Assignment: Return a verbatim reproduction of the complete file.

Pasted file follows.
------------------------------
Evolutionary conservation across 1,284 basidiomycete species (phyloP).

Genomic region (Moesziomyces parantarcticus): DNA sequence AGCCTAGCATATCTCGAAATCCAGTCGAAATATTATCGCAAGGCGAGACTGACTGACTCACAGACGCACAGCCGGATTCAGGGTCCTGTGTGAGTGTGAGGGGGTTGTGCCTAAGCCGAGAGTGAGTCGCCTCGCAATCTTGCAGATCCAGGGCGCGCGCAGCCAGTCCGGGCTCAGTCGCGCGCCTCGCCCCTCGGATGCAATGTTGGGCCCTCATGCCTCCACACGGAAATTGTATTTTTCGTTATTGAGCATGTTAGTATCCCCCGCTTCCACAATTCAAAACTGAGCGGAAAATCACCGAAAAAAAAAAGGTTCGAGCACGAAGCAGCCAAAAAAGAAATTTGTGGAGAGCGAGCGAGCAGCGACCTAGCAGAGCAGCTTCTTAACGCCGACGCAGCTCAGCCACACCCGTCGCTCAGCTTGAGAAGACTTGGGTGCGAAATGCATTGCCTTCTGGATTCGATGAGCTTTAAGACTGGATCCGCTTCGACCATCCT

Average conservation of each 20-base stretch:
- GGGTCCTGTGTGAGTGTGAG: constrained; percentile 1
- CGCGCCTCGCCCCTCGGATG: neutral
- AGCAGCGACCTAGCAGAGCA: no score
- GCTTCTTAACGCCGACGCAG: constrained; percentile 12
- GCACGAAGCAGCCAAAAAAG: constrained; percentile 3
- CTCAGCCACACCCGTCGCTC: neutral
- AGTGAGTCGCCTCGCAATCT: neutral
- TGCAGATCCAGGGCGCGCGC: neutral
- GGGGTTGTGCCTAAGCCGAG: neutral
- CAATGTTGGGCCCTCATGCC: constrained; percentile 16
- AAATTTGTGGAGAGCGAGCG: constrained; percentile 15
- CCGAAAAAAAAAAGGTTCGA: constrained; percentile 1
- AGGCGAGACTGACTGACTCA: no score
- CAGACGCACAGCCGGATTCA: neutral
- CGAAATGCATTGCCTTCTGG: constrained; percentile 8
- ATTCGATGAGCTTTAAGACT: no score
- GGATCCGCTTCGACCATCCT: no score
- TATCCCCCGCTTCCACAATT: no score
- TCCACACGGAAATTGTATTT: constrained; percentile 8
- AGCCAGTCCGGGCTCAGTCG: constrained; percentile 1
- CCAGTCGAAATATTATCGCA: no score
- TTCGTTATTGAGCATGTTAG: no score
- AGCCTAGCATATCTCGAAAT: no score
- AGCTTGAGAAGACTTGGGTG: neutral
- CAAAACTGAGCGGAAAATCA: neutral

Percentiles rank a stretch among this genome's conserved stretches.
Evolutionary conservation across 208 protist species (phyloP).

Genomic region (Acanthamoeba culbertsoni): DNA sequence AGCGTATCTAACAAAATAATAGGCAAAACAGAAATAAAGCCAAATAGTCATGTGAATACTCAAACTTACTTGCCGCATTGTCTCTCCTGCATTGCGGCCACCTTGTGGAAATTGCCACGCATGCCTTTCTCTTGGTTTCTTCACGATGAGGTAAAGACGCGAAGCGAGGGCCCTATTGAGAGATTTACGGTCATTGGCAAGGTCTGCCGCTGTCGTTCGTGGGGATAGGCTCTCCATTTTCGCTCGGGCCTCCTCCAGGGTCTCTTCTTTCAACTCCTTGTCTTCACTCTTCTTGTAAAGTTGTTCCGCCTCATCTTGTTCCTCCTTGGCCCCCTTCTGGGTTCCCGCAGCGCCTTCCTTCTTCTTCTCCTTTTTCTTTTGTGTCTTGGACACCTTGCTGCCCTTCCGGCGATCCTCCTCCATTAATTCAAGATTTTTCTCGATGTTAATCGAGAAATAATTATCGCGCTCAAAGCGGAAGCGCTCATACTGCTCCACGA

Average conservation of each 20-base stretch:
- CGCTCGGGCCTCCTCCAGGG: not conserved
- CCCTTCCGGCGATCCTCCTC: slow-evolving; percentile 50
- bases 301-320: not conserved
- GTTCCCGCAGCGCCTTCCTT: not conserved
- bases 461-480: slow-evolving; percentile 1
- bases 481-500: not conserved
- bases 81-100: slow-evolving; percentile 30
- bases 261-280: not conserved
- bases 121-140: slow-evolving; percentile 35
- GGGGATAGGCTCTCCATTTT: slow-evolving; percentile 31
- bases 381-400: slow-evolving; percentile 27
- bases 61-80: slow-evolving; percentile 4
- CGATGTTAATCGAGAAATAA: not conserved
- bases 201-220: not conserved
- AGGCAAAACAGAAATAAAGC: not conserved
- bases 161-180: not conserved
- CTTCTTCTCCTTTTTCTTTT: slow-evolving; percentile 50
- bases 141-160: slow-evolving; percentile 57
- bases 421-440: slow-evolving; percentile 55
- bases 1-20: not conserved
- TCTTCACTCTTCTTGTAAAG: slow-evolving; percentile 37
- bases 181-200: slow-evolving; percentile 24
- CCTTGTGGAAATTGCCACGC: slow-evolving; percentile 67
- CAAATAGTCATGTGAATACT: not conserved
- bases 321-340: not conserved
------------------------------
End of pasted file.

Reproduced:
Evolutionary conservation across 1,284 basidiomycete species (phyloP).

Genomic region (Moesziomyces parantarcticus): DNA sequence AGCCTAGCATATCTCGAAATCCAGTCGAAATATTATCGCAAGGCGAGACTGACTGACTCACAGACGCACAGCCGGATTCAGGGTCCTGTGTGAGTGTGAGGGGGTTGTGCCTAAGCCGAGAGTGAGTCGCCTCGCAATCTTGCAGATCCAGGGCGCGCGCAGCCAGTCCGGGCTCAGTCGCGCGCCTCGCCCCTCGGATGCAATGTTGGGCCCTCATGCCTCCACACGGAAATTGTATTTTTCGTTATTGAGCATGTTAGTATCCCCCGCTTCCACAATTCAAAACTGAGCGGAAAATCACCGAAAAAAAAAAGGTTCGAGCACGAAGCAGCCAAAAAAGAAATTTGTGGAGAGCGAGCGAGCAGCGACCTAGCAGAGCAGCTTCTTAACGCCGACGCAGCTCAGCCACACCCGTCGCTCAGCTTGAGAAGACTTGGGTGCGAAATGCATTGCCTTCTGGATTCGATGAGCTTTAAGACTGGATCCGCTTCGACCATCCT

Average conservation of each 20-base stretch:
- GGGTCCTGTGTGAGTGTGAG: constrained; percentile 1
- CGCGCCTCGCCCCTCGGATG: neutral
- AGCAGCGACCTAGCAGAGCA: no score
- GCTTCTTAACGCCGACGCAG: constrained; percentile 12
- GCACGAAGCAGCCAAAAAAG: constrained; percentile 3
- CTCAGCCACACCCGTCGCTC: neutral
- AGTGAGTCGCCTCGCAATCT: neutral
- TGCAGATCCAGGGCGCGCGC: neutral
- GGGGTTGTGCCTAAGCCGAG: neutral
- CAATGTTGGGCCCTCATGCC: constrained; percentile 16
- AAATTTGTGGAGAGCGAGCG: constrained; percentile 15
- CCGAAAAAAAAAAGGTTCGA: constrained; percentile 1
- AGGCGAGACTGACTGACTCA: no score
- CAGACGCACAGCCGGATTCA: neutral
- CGAAATGCATTGCCTTCTGG: constrained; percentile 8
- ATTCGATGAGCTTTAAGACT: no score
- GGATCCGCTTCGACCATCCT: no score
- TATCCCCCGCTTCCACAATT: no score
- TCCACACGGAAATTGTATTT: constrained; percentile 8
- AGCCAGTCCGGGCTCAGTCG: constrained; percentile 1
- CCAGTCGAAATATTATCGCA: no score
- TTCGTTATTGAGCATGTTAG: no score
- AGCCTAGCATATCTCGAAAT: no score
- AGCTTGAGAAGACTTGGGTG: neutral
- CAAAACTGAGCGGAAAATCA: neutral

Percentiles rank a stretch among this genome's conserved stretches.
Evolutionary conservation across 208 protist species (phyloP).

Genomic region (Acanthamoeba culbertsoni): DNA sequence AGCGTATCTAACAAAATAATAGGCAAAACAGAAATAAAGCCAAATAGTCATGTGAATACTCAAACTTACTTGCCGCATTGTCTCTCCTGCATTGCGGCCACCTTGTGGAAATTGCCACGCATGCCTTTCTCTTGGTTTCTTCACGATGAGGTAAAGACGCGAAGCGAGGGCCCTATTGAGAGATTTACGGTCATTGGCAAGGTCTGCCGCTGTCGTTCGTGGGGATAGGCTCTCCATTTTCGCTCGGGCCTCCTCCAGGGTCTCTTCTTTCAACTCCTTGTCTTCACTCTTCTTGTAAAGTTGTTCCGCCTCATCTTGTTCCTCCTTGGCCCCCTTCTGGGTTCCCGCAGCGCCTTCCTTCTTCTTCTCCTTTTTCTTTTGTGTCTTGGACACCTTGCTGCCCTTCCGGCGATCCTCCTCCATTAATTCAAGATTTTTCTCGATGTTAATCGAGAAATAATTATCGCGCTCAAAGCGGAAGCGCTCATACTGCTCCACGA

Average conservation of each 20-base stretch:
- CGCTCGGGCCTCCTCCAGGG: not conserved
- CCCTTCCGGCGATCCTCCTC: slow-evolving; percentile 50
- bases 301-320: not conserved
- GTTCCCGCAGCGCCTTCCTT: not conserved
- bases 461-480: slow-evolving; percentile 1
- bases 481-500: not conserved
- bases 81-100: slow-evolving; percentile 30
- bases 261-280: not conserved
- bases 121-140: slow-evolving; percentile 35
- GGGGATAGGCTCTCCATTTT: slow-evolving; percentile 31
- bases 381-400: slow-evolving; percentile 27
- bases 61-80: slow-evolving; percentile 4
- CGATGTTAATCGAGAAATAA: not conserved
- bases 201-220: not conserved
- AGGCAAAACAGAAATAAAGC: not conserved
- bases 161-180: not conserved
- CTTCTTCTCCTTTTTCTTTT: slow-evolving; percentile 50
- bases 141-160: slow-evolving; percentile 57
- bases 421-440: slow-evolving; percentile 55
- bases 1-20: not conserved
- TCTTCACTCTTCTTGTAAAG: slow-evolving; percentile 37
- bases 181-200: slow-evolving; percentile 24
- CCTTGTGGAAATTGCCACGC: slow-evolving; percentile 67
- CAAATAGTCATGTGAATACT: not conserved
- bases 321-340: not conserved